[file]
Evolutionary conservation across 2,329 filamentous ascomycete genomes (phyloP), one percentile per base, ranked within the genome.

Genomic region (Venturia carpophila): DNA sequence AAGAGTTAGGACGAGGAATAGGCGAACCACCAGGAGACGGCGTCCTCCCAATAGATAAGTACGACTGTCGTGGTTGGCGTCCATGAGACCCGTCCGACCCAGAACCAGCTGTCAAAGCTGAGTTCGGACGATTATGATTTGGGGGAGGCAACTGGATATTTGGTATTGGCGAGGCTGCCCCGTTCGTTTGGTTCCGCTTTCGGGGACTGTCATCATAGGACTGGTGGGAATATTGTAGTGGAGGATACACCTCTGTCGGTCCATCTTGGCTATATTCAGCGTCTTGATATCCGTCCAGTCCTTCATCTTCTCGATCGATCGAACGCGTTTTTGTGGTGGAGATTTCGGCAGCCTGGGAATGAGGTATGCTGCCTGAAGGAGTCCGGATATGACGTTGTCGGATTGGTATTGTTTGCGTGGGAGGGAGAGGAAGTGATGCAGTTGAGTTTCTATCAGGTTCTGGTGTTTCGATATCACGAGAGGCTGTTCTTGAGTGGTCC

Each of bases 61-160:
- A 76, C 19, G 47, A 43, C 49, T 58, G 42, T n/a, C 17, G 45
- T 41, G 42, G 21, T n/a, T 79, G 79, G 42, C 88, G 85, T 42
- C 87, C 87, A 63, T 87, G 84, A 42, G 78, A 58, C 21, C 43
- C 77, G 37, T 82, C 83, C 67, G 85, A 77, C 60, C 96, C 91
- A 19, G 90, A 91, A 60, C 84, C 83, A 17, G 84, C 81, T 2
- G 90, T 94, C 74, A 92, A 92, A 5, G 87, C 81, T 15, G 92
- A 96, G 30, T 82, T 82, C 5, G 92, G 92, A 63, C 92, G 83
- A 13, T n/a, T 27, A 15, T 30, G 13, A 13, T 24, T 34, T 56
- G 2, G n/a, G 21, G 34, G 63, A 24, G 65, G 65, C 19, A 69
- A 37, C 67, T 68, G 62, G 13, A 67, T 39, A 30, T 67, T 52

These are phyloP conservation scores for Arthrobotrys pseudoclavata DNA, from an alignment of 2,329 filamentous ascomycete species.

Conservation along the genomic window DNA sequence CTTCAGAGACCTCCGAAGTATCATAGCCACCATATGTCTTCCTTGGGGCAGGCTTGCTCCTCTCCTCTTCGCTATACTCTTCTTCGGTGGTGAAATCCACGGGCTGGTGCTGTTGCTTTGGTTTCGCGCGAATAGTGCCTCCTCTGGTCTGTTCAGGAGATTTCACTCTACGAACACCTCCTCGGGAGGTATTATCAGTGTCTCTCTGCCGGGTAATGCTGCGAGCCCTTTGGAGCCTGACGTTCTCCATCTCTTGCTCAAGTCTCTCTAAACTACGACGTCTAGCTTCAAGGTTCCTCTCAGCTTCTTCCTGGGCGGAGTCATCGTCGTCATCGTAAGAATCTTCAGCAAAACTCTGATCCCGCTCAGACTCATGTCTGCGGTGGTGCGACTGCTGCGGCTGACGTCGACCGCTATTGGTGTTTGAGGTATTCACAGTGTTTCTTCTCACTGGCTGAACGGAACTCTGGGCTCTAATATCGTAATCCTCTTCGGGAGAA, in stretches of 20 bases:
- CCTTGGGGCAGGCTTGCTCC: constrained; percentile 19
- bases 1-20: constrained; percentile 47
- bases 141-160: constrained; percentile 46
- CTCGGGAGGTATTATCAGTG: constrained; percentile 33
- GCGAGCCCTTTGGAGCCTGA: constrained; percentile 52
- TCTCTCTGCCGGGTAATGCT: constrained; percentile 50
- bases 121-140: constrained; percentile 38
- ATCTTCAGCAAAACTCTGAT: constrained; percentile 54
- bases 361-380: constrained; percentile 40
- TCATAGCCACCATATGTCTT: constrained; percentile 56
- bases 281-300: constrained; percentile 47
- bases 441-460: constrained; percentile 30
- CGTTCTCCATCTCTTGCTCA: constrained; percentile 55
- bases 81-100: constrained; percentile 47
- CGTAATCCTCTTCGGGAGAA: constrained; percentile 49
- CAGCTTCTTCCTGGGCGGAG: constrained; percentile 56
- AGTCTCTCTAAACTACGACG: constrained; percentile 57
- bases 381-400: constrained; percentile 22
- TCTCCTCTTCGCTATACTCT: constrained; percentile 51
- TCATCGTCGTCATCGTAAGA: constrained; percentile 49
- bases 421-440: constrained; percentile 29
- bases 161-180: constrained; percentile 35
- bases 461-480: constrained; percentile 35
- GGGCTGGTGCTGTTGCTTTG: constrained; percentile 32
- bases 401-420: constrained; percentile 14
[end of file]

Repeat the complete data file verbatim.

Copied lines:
Evolutionary conservation across 2,329 filamentous ascomycete genomes (phyloP), one percentile per base, ranked within the genome.

Genomic region (Venturia carpophila): DNA sequence AAGAGTTAGGACGAGGAATAGGCGAACCACCAGGAGACGGCGTCCTCCCAATAGATAAGTACGACTGTCGTGGTTGGCGTCCATGAGACCCGTCCGACCCAGAACCAGCTGTCAAAGCTGAGTTCGGACGATTATGATTTGGGGGAGGCAACTGGATATTTGGTATTGGCGAGGCTGCCCCGTTCGTTTGGTTCCGCTTTCGGGGACTGTCATCATAGGACTGGTGGGAATATTGTAGTGGAGGATACACCTCTGTCGGTCCATCTTGGCTATATTCAGCGTCTTGATATCCGTCCAGTCCTTCATCTTCTCGATCGATCGAACGCGTTTTTGTGGTGGAGATTTCGGCAGCCTGGGAATGAGGTATGCTGCCTGAAGGAGTCCGGATATGACGTTGTCGGATTGGTATTGTTTGCGTGGGAGGGAGAGGAAGTGATGCAGTTGAGTTTCTATCAGGTTCTGGTGTTTCGATATCACGAGAGGCTGTTCTTGAGTGGTCC

Each of bases 61-160:
- A 76, C 19, G 47, A 43, C 49, T 58, G 42, T n/a, C 17, G 45
- T 41, G 42, G 21, T n/a, T 79, G 79, G 42, C 88, G 85, T 42
- C 87, C 87, A 63, T 87, G 84, A 42, G 78, A 58, C 21, C 43
- C 77, G 37, T 82, C 83, C 67, G 85, A 77, C 60, C 96, C 91
- A 19, G 90, A 91, A 60, C 84, C 83, A 17, G 84, C 81, T 2
- G 90, T 94, C 74, A 92, A 92, A 5, G 87, C 81, T 15, G 92
- A 96, G 30, T 82, T 82, C 5, G 92, G 92, A 63, C 92, G 83
- A 13, T n/a, T 27, A 15, T 30, G 13, A 13, T 24, T 34, T 56
- G 2, G n/a, G 21, G 34, G 63, A 24, G 65, G 65, C 19, A 69
- A 37, C 67, T 68, G 62, G 13, A 67, T 39, A 30, T 67, T 52

These are phyloP conservation scores for Arthrobotrys pseudoclavata DNA, from an alignment of 2,329 filamentous ascomycete species.

Conservation along the genomic window DNA sequence CTTCAGAGACCTCCGAAGTATCATAGCCACCATATGTCTTCCTTGGGGCAGGCTTGCTCCTCTCCTCTTCGCTATACTCTTCTTCGGTGGTGAAATCCACGGGCTGGTGCTGTTGCTTTGGTTTCGCGCGAATAGTGCCTCCTCTGGTCTGTTCAGGAGATTTCACTCTACGAACACCTCCTCGGGAGGTATTATCAGTGTCTCTCTGCCGGGTAATGCTGCGAGCCCTTTGGAGCCTGACGTTCTCCATCTCTTGCTCAAGTCTCTCTAAACTACGACGTCTAGCTTCAAGGTTCCTCTCAGCTTCTTCCTGGGCGGAGTCATCGTCGTCATCGTAAGAATCTTCAGCAAAACTCTGATCCCGCTCAGACTCATGTCTGCGGTGGTGCGACTGCTGCGGCTGACGTCGACCGCTATTGGTGTTTGAGGTATTCACAGTGTTTCTTCTCACTGGCTGAACGGAACTCTGGGCTCTAATATCGTAATCCTCTTCGGGAGAA, in stretches of 20 bases:
- CCTTGGGGCAGGCTTGCTCC: constrained; percentile 19
- bases 1-20: constrained; percentile 47
- bases 141-160: constrained; percentile 46
- CTCGGGAGGTATTATCAGTG: constrained; percentile 33
- GCGAGCCCTTTGGAGCCTGA: constrained; percentile 52
- TCTCTCTGCCGGGTAATGCT: constrained; percentile 50
- bases 121-140: constrained; percentile 38
- ATCTTCAGCAAAACTCTGAT: constrained; percentile 54
- bases 361-380: constrained; percentile 40
- TCATAGCCACCATATGTCTT: constrained; percentile 56
- bases 281-300: constrained; percentile 47
- bases 441-460: constrained; percentile 30
- CGTTCTCCATCTCTTGCTCA: constrained; percentile 55
- bases 81-100: constrained; percentile 47
- CGTAATCCTCTTCGGGAGAA: constrained; percentile 49
- CAGCTTCTTCCTGGGCGGAG: constrained; percentile 56
- AGTCTCTCTAAACTACGACG: constrained; percentile 57
- bases 381-400: constrained; percentile 22
- TCTCCTCTTCGCTATACTCT: constrained; percentile 51
- TCATCGTCGTCATCGTAAGA: constrained; percentile 49
- bases 421-440: constrained; percentile 29
- bases 161-180: constrained; percentile 35
- bases 461-480: constrained; percentile 35
- GGGCTGGTGCTGTTGCTTTG: constrained; percentile 32
- bases 401-420: constrained; percentile 14